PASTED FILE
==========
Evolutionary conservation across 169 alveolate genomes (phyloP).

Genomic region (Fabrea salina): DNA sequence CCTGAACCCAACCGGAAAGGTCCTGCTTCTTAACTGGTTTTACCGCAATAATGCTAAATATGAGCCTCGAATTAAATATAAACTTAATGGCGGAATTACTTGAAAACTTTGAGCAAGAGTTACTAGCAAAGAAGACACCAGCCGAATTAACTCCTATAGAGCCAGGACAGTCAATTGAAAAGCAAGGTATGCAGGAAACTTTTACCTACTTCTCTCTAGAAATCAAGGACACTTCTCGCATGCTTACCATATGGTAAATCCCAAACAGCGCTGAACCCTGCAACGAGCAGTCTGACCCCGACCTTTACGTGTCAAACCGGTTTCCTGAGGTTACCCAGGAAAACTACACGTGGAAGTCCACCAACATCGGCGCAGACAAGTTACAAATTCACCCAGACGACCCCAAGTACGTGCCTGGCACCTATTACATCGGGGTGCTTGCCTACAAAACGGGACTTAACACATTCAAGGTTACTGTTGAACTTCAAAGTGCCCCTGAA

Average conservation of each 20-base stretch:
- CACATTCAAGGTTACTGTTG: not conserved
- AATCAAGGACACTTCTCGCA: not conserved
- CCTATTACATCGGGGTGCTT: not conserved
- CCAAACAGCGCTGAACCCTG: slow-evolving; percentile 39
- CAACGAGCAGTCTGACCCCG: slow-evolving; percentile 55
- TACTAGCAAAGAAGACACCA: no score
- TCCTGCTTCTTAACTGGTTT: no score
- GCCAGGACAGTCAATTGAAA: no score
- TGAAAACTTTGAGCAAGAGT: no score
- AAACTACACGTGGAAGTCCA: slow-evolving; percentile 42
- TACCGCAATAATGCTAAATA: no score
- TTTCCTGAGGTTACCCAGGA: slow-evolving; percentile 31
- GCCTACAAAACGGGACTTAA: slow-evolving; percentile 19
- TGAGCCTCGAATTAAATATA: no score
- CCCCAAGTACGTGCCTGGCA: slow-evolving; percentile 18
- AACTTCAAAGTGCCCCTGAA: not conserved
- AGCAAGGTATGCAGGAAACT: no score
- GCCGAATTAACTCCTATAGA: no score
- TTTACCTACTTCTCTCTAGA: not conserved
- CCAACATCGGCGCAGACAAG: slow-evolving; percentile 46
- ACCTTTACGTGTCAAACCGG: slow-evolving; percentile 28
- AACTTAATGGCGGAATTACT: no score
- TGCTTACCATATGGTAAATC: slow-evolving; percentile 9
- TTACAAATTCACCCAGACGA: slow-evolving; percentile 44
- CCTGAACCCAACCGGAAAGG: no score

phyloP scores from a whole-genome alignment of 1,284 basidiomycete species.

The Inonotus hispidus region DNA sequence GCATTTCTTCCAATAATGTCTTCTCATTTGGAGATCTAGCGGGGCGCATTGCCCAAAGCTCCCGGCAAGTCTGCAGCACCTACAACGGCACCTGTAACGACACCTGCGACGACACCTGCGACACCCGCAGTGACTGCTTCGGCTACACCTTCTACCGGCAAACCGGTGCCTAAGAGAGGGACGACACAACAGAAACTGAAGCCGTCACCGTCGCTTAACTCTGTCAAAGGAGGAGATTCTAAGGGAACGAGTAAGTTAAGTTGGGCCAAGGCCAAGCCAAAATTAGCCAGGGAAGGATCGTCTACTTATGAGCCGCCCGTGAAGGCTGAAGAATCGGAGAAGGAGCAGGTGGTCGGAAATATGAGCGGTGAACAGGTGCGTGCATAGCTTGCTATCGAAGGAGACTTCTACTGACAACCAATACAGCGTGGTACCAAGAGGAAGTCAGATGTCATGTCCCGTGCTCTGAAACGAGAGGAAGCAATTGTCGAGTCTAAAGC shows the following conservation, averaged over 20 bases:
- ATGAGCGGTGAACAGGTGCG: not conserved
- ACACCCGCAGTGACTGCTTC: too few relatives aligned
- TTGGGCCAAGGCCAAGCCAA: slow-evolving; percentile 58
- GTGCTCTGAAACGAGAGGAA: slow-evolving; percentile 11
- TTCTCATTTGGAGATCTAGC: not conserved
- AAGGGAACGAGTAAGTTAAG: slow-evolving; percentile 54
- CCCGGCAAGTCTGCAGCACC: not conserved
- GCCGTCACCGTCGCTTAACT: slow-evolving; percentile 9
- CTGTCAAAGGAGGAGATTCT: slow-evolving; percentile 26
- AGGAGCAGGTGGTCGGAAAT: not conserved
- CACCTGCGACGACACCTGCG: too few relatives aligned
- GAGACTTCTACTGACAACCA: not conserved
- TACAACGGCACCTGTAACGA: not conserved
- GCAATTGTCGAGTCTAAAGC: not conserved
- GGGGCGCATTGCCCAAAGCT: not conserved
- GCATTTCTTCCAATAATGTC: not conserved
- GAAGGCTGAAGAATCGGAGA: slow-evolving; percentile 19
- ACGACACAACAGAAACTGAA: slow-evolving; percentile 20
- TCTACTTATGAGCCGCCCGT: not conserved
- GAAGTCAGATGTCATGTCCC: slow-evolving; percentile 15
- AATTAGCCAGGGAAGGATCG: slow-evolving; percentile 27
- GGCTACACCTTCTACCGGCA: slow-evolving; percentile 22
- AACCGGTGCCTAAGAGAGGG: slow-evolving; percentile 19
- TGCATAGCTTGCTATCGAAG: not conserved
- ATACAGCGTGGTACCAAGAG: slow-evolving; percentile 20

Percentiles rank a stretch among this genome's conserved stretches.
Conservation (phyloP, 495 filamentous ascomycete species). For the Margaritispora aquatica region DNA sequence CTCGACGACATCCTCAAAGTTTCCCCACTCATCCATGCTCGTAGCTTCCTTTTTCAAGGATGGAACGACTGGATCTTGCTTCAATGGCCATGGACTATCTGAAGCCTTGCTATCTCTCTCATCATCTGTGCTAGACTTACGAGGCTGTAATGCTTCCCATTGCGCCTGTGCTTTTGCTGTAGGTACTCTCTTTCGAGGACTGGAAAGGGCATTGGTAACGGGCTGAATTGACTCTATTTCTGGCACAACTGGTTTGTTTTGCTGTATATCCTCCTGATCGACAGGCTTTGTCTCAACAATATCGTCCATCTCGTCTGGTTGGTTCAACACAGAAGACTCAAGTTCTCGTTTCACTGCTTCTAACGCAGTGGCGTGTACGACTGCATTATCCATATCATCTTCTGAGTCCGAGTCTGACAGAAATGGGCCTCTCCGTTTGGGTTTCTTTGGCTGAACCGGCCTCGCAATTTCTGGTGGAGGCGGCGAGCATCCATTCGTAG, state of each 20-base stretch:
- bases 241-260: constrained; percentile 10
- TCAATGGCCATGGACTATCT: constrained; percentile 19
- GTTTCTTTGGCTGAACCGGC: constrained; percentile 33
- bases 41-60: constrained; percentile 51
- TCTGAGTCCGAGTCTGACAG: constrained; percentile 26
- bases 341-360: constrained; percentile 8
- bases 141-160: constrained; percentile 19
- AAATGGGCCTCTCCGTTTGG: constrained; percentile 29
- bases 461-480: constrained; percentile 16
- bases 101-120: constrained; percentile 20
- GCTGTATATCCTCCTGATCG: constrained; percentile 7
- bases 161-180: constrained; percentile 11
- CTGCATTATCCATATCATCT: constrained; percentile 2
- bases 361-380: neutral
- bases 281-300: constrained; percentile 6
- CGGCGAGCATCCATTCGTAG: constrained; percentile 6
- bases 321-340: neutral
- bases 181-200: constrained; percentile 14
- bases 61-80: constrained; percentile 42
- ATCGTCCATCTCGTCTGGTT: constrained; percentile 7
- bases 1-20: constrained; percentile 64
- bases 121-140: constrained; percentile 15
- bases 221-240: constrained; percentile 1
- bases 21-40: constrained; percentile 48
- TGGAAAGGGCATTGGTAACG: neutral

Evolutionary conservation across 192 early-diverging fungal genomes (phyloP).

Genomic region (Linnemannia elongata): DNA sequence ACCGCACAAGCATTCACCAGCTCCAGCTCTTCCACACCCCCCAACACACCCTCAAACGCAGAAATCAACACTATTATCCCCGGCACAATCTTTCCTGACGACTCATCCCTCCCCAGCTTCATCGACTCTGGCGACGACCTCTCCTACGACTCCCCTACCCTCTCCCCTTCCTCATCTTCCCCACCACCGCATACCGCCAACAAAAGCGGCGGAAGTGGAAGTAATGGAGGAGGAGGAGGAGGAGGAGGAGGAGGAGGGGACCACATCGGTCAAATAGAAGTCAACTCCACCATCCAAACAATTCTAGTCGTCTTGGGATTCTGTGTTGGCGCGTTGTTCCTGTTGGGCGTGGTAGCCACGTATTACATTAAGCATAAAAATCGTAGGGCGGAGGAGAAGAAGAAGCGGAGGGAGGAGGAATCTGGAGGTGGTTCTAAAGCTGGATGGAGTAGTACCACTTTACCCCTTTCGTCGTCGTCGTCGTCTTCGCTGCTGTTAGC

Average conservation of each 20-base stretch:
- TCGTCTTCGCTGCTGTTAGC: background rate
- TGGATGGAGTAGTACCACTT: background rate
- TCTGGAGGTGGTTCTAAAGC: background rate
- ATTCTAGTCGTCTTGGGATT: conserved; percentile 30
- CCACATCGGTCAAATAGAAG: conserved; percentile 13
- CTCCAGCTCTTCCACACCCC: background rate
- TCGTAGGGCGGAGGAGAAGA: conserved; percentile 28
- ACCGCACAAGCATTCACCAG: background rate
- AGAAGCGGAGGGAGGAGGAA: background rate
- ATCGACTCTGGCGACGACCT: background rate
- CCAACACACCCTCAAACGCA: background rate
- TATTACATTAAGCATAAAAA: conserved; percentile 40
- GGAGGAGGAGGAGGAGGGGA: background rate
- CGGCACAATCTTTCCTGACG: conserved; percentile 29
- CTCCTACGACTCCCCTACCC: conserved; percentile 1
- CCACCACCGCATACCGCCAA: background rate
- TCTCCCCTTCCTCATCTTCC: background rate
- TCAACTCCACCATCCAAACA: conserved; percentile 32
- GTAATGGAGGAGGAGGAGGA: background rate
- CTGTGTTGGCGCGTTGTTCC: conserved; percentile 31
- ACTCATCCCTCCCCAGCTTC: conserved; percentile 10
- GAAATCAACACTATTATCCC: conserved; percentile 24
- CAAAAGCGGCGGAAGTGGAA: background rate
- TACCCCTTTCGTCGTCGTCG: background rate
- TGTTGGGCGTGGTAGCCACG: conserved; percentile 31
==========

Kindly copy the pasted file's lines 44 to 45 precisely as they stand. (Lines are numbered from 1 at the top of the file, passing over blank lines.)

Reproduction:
- GCAATTGTCGAGTCTAAAGC: not conserved
- GGGGCGCATTGCCCAAAGCT: not conserved